Objectively, yes, the refs missed some calls (as they do every game). But how far it went, and to what extent can you pin the final score on those calls is an inherently subjective discussion. Like the play above, even if there was contact, it’s not necessarily a foul. By playing a game to fool the refs, you are denigrating the greatness of Harden’s actual basketball skills. And it feeds into the victim complex. From players and staff down to fans, now the Rockets narrative is insanely focused on being bitter about a fixed game that wasn’t really fixed.

It’s nothing new to the Golden State Warriors, or their fans. Most notably, there was LeBron James and the Cleveland Cavaliers post game gripes that led the NBA to retroactively assess a flagrant foul on Draymond Green - not a technical, or common foul (as assessed during the game), but a flagrant. This directly resulted in a one-game suspension in a pivotal game 5. But no one cared. It’s not an asterisk or anything, just another bump in the road... right?

“Precisely innacurate” and the difficulty of refereeing NBA games

Here’s is the section that made me guffaw - ok, I just sort of breathed harder through my nose, but still, check out this wild speculation cleverly disguised as crackpot science - again from the Sam Amick article:

By the Rockets’ internal count from their video crew, there were eight attempted 3-pointers that should have been fouls in Game 1 – good for 24 free throw attempts that would’ve certainly decided the game.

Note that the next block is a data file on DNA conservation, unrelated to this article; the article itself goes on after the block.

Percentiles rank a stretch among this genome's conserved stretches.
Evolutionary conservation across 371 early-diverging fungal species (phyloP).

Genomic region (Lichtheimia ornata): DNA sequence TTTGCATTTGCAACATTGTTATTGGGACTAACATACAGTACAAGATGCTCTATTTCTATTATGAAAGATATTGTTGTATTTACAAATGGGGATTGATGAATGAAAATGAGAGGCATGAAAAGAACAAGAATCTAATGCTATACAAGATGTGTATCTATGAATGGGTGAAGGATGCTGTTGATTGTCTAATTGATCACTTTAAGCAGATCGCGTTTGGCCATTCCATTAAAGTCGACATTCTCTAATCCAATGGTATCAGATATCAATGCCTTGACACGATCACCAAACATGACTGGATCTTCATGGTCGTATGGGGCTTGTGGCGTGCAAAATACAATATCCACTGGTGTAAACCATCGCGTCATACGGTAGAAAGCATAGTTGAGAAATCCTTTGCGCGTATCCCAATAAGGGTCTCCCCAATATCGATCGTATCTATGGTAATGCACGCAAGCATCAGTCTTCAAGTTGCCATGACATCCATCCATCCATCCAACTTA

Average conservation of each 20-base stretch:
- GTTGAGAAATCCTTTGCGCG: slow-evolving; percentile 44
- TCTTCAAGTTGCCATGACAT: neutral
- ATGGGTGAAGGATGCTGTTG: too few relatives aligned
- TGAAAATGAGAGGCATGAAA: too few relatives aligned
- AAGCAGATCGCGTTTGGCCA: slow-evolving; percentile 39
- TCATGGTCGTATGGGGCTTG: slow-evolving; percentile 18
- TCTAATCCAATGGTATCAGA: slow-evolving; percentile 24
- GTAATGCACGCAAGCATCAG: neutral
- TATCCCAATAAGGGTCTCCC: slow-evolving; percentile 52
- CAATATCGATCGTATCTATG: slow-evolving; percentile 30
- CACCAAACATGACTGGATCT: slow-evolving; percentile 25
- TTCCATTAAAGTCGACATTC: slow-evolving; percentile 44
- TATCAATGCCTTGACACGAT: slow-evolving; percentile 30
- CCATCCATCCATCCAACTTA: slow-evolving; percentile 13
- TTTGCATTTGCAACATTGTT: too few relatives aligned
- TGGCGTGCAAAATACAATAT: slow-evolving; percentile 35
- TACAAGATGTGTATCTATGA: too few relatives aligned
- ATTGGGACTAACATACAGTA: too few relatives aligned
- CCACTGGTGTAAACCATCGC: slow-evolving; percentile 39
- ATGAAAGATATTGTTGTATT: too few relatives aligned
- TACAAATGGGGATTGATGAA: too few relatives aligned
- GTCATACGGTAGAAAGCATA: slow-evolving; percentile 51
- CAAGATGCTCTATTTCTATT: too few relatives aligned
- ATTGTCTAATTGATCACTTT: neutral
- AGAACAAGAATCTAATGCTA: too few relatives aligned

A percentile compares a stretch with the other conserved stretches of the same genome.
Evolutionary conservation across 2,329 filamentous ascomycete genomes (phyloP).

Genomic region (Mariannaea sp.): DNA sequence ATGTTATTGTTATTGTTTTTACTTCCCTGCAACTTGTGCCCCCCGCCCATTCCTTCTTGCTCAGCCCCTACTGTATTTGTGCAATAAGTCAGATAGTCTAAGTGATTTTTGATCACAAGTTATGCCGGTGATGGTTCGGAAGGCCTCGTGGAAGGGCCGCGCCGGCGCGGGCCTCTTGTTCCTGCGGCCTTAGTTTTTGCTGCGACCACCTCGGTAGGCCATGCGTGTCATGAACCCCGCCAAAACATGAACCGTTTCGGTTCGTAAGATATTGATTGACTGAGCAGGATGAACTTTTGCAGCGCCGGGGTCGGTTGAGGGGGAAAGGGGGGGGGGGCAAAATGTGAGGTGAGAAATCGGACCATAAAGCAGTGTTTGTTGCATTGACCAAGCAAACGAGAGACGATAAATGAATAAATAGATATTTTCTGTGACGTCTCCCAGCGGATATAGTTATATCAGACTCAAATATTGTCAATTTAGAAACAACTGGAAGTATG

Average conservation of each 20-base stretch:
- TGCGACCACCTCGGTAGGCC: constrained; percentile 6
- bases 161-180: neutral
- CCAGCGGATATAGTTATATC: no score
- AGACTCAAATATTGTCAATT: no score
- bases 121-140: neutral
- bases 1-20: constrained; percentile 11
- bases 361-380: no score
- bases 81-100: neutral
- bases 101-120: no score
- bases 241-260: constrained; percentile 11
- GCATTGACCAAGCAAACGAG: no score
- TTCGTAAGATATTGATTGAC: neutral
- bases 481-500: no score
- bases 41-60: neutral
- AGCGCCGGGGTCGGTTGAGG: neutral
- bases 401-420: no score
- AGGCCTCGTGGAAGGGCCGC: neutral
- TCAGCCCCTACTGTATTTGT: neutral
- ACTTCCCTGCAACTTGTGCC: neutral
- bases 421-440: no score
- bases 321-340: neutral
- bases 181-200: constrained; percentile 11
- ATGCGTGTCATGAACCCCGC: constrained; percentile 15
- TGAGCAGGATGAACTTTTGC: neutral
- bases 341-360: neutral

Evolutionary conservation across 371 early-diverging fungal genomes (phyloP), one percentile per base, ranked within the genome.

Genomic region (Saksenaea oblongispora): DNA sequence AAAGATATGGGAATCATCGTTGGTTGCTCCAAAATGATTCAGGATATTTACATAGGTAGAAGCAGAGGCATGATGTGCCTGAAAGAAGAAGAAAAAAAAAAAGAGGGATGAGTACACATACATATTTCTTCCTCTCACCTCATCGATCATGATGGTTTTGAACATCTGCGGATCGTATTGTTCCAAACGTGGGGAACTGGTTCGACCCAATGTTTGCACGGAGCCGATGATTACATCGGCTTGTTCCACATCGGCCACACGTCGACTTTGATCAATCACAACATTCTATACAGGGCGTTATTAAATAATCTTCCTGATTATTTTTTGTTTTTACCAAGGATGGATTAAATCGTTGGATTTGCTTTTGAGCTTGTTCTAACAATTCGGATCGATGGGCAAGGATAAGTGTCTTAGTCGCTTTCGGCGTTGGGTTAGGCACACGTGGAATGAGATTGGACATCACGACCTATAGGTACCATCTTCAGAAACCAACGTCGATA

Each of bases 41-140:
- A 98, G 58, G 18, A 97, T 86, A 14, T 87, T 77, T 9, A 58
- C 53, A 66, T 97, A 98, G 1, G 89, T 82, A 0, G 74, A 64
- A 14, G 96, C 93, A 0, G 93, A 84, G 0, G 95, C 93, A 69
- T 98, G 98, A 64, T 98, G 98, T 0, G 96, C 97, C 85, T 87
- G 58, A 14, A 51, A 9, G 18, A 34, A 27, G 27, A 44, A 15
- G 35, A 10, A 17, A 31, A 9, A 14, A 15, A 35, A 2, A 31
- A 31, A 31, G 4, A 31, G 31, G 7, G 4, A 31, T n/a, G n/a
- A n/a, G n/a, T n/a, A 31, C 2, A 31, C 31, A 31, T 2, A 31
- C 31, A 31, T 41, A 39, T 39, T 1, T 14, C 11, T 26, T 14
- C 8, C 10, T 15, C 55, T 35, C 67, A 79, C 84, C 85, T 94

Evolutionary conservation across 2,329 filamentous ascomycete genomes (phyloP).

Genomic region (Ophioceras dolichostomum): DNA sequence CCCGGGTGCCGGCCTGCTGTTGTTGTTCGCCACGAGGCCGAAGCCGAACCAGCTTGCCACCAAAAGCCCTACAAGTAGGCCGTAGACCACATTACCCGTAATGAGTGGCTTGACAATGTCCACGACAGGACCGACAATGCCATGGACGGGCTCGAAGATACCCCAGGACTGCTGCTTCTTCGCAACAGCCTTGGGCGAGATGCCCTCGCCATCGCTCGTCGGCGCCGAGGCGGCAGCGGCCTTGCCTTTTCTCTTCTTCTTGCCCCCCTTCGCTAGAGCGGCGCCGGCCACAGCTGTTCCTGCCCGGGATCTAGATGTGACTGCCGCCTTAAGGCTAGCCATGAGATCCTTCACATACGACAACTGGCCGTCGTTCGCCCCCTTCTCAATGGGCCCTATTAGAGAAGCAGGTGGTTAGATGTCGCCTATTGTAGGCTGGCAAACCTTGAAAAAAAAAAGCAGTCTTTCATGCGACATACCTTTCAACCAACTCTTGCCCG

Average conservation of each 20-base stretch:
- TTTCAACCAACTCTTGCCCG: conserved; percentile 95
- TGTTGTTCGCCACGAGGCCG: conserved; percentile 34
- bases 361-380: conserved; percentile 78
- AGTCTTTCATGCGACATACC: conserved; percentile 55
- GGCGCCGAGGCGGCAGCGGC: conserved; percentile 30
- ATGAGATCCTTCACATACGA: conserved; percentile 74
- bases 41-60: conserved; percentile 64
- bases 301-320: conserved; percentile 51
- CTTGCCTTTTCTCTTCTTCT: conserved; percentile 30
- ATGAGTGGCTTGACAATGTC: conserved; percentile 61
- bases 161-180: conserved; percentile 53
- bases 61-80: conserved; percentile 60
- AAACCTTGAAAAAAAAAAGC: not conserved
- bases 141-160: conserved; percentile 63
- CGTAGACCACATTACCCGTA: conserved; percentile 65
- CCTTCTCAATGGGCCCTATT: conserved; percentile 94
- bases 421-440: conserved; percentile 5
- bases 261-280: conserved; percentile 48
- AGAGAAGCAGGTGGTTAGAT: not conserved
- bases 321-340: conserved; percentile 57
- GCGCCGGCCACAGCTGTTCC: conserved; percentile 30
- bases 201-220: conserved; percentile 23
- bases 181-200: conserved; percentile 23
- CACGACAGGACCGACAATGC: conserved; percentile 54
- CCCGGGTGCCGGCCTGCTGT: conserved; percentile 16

Wow. Precisely 24 points? And it would have “certainly” decided the game?

At my day job, we have a term to describe people/systems that overrate the accuracy of their inputs. The term “precisely inaccurate” is used to describe someone using meter data, for example, but listing out the information to more significant decimals than were measured. For example, listing out a consumption of 21.0003 gallons, even though the meter only measures in whole numbers... or pretending to know the outcome of a game based on presumed outcomes of foul calls.

Looking at some of the plays, it’s abundantly clear that not every call was correct. Equally apparent is that the Rockets (Harden and Chris Paul in particular) were going well out of their way to force the issue. As seen here, even without a defender in the picture, there’s no logical way for Harden to actually land normally here.

As transcribed by ESPN, Warriors coach Steve Kerr elucidates how extremely difficult these split second decisions can be. More than that, there’s some honest question about how much space a person needs. Like manspreading on the subway, players like Harden (and yes even Steph Curry) are widening their stance. It protects the players a bit, but also significantly clouds the question of what constitutes a foul:

“There’s all kind of gray area. And, in the modern game, a lot of players have gotten really good at deception, creating contact. I don’t remember people falling down on 3-point shots all the time when I played. It was a different rule.

Would the Rockets have benefited from some of those calls? Absolutely. But what about the missed calls against Golden State? I guess we’ll need Joe Lacob to author his own “study” to determine how that would have gone.